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From the election season to killings by police, community radio has a great opening to examine race and gender.

With a growing partisan race and gender gulf and varied opinions on Black Lives Matter, the United States wants to talk about race. Allegations of sexual assault by Republican presidential nominee Donald Trump have sparked a national exchange about violence against women and about gender.

How should community radio respond? By opening the microphones with purpose, and helping listeners understand the world today and its myriad issues.

Here are a few ideas:

  1. Ask about echo chambers. People having access to information they agree with through social media algorithms is something many talk about. The effects of it, including skewed perceptions of right/wrong and ignorance of others’ suffering, have a¬†deep impact. But how do you get past it? Here are some conversation starters.
  2. How do white people explore race? It’s challenging to prompt conversations about white privilege that don’t become defensive, or critical in a way that heads off openness. One of the producers of the podcast Another Round shared her open letter, and let the discussion unfold. This may help your station have its own broadcast panel or forum on race and privilege.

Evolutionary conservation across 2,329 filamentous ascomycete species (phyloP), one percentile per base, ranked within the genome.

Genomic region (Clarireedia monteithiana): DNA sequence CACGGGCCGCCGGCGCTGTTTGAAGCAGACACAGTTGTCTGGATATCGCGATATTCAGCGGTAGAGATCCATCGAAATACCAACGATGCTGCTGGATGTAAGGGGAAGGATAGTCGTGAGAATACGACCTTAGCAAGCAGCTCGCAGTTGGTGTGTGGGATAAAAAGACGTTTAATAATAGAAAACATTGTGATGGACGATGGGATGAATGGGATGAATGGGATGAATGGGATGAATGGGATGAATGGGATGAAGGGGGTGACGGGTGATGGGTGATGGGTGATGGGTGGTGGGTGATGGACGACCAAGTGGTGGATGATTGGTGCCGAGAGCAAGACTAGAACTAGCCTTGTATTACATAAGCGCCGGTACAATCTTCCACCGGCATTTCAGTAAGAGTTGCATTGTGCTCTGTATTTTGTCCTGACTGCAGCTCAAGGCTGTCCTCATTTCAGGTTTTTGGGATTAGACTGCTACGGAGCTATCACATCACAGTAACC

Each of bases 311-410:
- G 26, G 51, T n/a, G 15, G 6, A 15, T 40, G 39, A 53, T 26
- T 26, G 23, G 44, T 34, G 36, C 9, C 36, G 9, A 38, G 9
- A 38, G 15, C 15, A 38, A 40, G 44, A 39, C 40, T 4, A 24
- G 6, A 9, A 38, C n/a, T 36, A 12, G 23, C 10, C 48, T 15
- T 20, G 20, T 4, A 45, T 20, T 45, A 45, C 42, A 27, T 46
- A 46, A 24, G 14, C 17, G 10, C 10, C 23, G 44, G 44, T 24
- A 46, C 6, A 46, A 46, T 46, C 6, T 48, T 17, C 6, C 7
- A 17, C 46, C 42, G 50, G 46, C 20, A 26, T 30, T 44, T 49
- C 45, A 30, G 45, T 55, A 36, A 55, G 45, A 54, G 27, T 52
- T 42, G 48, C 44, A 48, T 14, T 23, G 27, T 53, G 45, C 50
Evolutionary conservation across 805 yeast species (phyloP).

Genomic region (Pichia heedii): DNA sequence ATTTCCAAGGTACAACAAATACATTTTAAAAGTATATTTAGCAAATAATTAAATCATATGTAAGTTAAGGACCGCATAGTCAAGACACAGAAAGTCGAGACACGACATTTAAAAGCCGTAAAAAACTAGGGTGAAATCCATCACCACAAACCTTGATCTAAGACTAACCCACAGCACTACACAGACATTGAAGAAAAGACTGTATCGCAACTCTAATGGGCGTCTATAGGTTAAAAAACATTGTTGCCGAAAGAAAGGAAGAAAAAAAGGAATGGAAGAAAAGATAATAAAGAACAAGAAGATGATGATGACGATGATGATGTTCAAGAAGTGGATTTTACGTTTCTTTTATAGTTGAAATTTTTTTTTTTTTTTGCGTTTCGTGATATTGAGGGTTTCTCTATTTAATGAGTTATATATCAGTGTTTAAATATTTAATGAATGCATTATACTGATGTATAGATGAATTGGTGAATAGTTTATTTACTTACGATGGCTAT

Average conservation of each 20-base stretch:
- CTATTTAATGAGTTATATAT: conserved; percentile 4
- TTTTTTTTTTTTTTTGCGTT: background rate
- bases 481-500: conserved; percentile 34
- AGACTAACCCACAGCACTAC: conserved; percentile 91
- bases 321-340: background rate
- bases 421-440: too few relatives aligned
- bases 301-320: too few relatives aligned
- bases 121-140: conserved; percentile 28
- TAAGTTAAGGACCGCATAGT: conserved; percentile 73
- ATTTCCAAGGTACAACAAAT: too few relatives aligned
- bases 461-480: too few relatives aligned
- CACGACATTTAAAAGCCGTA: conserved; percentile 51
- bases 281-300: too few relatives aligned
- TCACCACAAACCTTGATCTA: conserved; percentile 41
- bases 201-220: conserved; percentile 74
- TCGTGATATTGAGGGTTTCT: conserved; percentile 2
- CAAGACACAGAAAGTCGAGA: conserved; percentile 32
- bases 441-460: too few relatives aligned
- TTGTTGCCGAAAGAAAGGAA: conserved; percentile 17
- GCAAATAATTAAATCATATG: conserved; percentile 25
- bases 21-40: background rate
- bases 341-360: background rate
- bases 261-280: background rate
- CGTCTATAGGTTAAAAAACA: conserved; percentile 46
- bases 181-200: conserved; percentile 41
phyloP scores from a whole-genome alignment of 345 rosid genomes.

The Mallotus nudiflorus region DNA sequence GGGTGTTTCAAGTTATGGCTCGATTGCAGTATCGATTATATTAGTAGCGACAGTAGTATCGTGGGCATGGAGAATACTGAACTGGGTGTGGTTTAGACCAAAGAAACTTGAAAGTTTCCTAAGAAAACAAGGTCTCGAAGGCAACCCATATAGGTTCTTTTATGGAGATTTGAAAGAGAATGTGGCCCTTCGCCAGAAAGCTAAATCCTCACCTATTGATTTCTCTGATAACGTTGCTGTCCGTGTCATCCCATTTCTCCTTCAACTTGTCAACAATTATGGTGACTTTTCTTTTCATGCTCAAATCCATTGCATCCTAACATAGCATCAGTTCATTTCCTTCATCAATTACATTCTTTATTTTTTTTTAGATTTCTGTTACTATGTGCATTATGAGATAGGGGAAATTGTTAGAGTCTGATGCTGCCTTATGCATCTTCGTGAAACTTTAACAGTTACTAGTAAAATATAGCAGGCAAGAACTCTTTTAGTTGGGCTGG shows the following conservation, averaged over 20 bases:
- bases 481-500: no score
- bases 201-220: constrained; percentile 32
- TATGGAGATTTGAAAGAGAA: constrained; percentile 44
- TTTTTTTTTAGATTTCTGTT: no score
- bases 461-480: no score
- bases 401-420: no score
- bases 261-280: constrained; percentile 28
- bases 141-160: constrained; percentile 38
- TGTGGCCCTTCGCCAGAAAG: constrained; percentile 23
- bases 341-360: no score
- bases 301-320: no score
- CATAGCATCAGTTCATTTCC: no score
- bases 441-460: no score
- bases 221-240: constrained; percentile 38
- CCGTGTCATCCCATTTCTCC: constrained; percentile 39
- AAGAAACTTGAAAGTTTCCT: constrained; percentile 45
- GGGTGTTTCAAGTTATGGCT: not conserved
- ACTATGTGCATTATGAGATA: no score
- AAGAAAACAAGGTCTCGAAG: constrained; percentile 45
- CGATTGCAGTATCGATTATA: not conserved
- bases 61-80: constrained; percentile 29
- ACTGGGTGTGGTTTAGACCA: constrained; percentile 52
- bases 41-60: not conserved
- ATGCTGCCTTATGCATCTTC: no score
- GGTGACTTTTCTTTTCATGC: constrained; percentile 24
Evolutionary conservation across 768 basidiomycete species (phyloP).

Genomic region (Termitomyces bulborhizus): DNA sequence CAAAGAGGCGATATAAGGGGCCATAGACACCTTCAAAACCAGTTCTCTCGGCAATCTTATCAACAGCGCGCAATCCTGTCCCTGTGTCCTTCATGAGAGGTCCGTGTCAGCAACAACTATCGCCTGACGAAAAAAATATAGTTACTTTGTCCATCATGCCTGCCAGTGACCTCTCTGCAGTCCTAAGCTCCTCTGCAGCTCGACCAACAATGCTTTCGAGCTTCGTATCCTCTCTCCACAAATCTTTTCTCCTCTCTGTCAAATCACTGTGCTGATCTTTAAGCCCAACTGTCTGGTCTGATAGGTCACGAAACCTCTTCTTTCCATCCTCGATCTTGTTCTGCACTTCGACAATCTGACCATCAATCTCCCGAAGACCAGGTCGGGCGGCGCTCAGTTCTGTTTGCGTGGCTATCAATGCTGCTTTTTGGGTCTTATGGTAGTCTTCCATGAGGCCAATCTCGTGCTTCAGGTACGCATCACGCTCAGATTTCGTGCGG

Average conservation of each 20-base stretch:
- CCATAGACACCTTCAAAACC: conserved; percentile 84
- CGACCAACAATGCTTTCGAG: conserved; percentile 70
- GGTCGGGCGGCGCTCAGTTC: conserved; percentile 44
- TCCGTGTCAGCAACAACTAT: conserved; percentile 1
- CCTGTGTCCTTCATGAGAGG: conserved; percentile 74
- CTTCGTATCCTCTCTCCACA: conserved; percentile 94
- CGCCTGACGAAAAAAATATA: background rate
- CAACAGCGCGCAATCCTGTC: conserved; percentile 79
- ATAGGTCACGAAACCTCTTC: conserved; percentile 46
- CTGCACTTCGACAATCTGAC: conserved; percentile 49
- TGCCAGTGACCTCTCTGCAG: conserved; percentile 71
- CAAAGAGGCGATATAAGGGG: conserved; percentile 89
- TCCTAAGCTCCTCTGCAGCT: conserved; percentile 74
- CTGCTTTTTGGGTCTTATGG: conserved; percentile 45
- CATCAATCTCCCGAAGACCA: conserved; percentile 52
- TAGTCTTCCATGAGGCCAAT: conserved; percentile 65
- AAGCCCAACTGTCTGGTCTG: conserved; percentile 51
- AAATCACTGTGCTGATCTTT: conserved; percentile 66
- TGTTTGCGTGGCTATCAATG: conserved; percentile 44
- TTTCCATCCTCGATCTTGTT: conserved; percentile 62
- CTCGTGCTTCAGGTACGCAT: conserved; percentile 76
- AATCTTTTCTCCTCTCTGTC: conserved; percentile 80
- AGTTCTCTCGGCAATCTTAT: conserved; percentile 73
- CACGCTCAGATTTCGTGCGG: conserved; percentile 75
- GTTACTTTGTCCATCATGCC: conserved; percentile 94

3. The Trump incidents in the context of men and power. Most everyone was repulsed by the recent scandals around Donald Trump. Few talk about the global epidemic of sexual assault and violence against women. If we accept that cultural factors such as sexism contribute to normalization of abuse, how does community media create an elevated discussion?

Passions this election year are high. Listeners want to talk about diversity and inclusion. Think of it as your opportunity to demonstrate your community radio station’s relevance in contemporary dialogs.

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